Background: Proponents of minimally invasive total knee arthroplasty claim that patellar eversion and anterior tibial translation during total knee arthroplasty have a deleterious effect on early patient rehabilitation and the early clinical outcome. Our purpose was to identify differences in knee preference and clinical outcome measures in a series of patients who had undergone bilateral total knee arthroplasty with each knee randomized to one of two different surgical approaches: patellar eversion and anterior tibial translation, or patellar subluxation and no tibial translation.
Methods: The knees of forty patients were prospectively randomized to one of two treatment groups, patellar eversion or patellar subluxation, with each patient having one knee treated with each type of approach. Three patients were withdrawn, leaving a final study group of thirty-seven patients. The patients and physical therapists were blinded to the type of treatment. Clinical outcomes, including the Knee Society scores, range of motion, quadriceps strength as tested with a dynamometer, and the patient's preferred knee on the basis of pain, motion, and strength, were collected preoperatively and at six weeks, twelve weeks, and six months postoperatively and were analyzed.
Results: At six weeks after the surgery, there were no significant differences between the two groups with regard to the range of motion, quadriceps strength, or Knee Society scores. With regard to the patient's knee preference at six weeks, the two knees were rated as being the same in terms of pain, whereas a higher percentage preferred the knee treated with eversion in terms of motion (43% compared with 35% who preferred the knee treated with subluxation) and strength (43% compared with 22%). The mean arc of motion in both groups was approximately 113°. At twelve weeks and six months after the surgery, we found no significant differences between the treatment groups in terms of the range of motion, quadriceps strength, or Knee Society scores, and there was no difference with regard to the patient's knee preference.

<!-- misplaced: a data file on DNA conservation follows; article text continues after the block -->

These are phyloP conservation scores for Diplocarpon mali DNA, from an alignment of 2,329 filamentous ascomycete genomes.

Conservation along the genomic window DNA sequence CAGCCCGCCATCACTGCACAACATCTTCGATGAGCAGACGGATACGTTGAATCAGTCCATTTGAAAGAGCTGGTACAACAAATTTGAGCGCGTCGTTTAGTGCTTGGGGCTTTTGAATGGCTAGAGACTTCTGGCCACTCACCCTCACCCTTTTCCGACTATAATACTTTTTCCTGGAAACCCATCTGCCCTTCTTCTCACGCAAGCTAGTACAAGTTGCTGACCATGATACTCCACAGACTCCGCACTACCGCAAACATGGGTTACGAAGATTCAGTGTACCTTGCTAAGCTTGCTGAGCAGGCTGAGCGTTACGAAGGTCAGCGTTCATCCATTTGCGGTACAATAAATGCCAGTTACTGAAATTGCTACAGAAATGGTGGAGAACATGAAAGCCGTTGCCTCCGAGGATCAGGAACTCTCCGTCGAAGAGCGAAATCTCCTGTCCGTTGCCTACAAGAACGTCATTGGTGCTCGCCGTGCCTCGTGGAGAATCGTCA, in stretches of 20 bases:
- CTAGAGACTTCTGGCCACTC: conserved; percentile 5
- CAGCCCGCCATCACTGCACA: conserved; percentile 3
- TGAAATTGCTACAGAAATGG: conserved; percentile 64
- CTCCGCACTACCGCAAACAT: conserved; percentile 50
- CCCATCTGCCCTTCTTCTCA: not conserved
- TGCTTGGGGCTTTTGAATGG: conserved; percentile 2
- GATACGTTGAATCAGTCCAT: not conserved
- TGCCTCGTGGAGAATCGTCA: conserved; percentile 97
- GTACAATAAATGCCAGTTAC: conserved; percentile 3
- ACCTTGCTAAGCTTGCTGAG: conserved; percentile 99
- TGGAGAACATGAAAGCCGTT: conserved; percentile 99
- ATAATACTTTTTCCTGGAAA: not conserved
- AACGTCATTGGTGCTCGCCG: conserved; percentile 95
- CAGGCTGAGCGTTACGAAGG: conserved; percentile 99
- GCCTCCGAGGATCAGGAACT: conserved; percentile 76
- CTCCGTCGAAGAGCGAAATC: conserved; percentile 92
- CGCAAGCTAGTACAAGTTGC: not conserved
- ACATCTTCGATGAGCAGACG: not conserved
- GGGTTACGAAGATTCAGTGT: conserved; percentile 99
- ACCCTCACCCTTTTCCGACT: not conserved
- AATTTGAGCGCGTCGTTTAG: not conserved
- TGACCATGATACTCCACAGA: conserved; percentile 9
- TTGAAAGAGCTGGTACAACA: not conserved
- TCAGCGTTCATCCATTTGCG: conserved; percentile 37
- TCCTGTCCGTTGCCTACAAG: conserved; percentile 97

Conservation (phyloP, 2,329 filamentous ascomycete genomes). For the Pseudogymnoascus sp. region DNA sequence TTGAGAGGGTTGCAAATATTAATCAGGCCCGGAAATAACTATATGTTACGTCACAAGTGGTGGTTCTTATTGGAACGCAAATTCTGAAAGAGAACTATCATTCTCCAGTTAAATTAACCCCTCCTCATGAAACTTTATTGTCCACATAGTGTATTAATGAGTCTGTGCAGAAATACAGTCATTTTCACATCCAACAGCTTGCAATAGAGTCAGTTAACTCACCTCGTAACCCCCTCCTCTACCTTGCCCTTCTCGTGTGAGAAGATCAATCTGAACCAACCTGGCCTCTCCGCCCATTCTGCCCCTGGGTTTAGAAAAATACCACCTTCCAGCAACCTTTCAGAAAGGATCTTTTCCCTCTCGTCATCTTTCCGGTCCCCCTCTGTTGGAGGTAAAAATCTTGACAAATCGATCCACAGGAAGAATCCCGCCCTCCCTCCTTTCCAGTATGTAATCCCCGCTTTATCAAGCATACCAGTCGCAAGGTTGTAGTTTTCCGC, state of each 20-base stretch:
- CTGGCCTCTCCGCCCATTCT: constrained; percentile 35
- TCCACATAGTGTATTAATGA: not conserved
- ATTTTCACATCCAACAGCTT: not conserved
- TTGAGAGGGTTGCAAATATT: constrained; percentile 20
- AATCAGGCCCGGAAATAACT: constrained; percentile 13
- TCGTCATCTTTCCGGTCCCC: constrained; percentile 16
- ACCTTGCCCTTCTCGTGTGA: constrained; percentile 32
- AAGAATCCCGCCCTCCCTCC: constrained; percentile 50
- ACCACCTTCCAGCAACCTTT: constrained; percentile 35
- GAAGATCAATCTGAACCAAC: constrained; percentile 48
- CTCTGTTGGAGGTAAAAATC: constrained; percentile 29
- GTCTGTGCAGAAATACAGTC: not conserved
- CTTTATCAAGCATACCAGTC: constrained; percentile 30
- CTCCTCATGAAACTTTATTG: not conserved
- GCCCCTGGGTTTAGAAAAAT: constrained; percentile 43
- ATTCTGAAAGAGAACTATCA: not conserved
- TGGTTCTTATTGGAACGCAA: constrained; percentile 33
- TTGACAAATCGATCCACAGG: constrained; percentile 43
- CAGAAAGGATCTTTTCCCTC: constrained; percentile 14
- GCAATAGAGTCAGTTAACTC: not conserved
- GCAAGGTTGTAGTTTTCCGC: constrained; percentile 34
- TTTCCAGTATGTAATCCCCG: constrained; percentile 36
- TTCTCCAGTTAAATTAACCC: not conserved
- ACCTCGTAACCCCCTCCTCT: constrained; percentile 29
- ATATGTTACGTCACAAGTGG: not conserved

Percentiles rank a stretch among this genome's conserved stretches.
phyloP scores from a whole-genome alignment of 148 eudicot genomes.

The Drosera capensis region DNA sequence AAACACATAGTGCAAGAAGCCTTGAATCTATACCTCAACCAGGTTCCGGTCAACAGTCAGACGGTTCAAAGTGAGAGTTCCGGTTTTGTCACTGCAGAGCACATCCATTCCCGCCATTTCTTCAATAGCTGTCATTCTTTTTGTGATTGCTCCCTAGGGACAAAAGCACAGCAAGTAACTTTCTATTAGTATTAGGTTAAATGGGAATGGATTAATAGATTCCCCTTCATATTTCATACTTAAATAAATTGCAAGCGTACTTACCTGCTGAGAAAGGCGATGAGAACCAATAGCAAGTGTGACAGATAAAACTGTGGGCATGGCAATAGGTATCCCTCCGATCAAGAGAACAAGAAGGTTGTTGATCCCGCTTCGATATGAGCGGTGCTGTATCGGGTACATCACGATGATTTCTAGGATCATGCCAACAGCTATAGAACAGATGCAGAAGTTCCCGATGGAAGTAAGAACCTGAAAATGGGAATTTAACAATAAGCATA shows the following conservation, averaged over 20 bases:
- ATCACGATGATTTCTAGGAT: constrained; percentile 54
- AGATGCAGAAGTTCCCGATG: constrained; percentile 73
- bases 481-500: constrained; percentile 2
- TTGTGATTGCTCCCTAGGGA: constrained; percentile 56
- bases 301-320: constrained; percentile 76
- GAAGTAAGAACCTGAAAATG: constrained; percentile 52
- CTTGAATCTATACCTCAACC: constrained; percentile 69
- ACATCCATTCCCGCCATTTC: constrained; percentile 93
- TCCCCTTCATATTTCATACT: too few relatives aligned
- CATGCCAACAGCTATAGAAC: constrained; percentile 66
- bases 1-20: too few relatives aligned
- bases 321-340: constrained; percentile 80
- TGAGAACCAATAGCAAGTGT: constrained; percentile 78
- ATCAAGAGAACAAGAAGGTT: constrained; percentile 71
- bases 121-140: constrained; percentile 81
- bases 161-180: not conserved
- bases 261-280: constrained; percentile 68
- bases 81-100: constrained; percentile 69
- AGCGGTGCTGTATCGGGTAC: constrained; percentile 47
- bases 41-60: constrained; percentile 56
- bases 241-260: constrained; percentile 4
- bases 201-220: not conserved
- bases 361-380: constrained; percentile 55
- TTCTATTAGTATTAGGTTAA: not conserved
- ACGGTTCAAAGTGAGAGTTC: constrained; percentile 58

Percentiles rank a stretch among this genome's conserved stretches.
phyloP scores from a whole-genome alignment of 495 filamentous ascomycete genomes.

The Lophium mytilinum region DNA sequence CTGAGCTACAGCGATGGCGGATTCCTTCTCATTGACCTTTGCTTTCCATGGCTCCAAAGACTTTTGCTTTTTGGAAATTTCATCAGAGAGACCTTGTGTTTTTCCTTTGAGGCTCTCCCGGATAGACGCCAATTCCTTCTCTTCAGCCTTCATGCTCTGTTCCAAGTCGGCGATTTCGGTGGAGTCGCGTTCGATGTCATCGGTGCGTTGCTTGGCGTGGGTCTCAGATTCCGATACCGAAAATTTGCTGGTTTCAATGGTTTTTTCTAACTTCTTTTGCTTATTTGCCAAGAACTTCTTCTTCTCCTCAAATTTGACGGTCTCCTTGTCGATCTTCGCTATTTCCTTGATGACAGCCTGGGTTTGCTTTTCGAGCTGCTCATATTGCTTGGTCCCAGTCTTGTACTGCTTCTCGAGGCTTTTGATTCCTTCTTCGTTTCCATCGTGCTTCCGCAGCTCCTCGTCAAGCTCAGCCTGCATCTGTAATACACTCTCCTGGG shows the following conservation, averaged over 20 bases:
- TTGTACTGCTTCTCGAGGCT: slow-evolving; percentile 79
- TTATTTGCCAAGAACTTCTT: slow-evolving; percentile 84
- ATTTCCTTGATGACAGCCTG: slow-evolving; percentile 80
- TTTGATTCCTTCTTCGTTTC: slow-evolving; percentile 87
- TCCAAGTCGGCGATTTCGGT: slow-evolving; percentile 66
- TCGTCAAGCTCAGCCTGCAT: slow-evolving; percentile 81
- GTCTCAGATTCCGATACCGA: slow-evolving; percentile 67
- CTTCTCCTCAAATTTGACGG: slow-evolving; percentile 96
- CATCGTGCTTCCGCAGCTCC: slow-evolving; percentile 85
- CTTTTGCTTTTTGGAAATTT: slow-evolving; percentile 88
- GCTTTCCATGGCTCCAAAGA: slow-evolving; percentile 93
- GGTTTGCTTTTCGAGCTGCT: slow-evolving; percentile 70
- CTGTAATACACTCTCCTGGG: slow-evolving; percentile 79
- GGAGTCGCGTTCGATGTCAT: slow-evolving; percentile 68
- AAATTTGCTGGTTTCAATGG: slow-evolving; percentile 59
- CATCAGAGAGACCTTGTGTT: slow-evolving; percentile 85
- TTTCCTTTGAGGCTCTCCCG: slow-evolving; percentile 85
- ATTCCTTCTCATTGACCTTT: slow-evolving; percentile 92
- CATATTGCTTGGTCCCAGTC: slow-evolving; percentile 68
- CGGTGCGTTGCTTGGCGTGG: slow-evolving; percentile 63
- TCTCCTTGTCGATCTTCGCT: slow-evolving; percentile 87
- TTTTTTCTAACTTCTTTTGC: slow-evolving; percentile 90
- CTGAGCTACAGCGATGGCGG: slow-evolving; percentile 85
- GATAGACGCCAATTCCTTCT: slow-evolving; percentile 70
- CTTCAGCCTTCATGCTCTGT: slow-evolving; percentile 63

Conclusions: We found no significant differences between the two treatment groups (patellar eversion and anterior tibial translation compared with patellar subluxation and no tibial translation) at six weeks, twelve weeks, or six months after the surgery. We concluded that patellar eversion and anterior tibial translation appear to have no adverse effects on the range of motion, quadriceps strength, or patient's knee preference during the early postoperative recovery period after total knee arthroplasty.
Level of Evidence: Therapeutic Level II. See Instructions to Authors for a complete description of levels of evidence.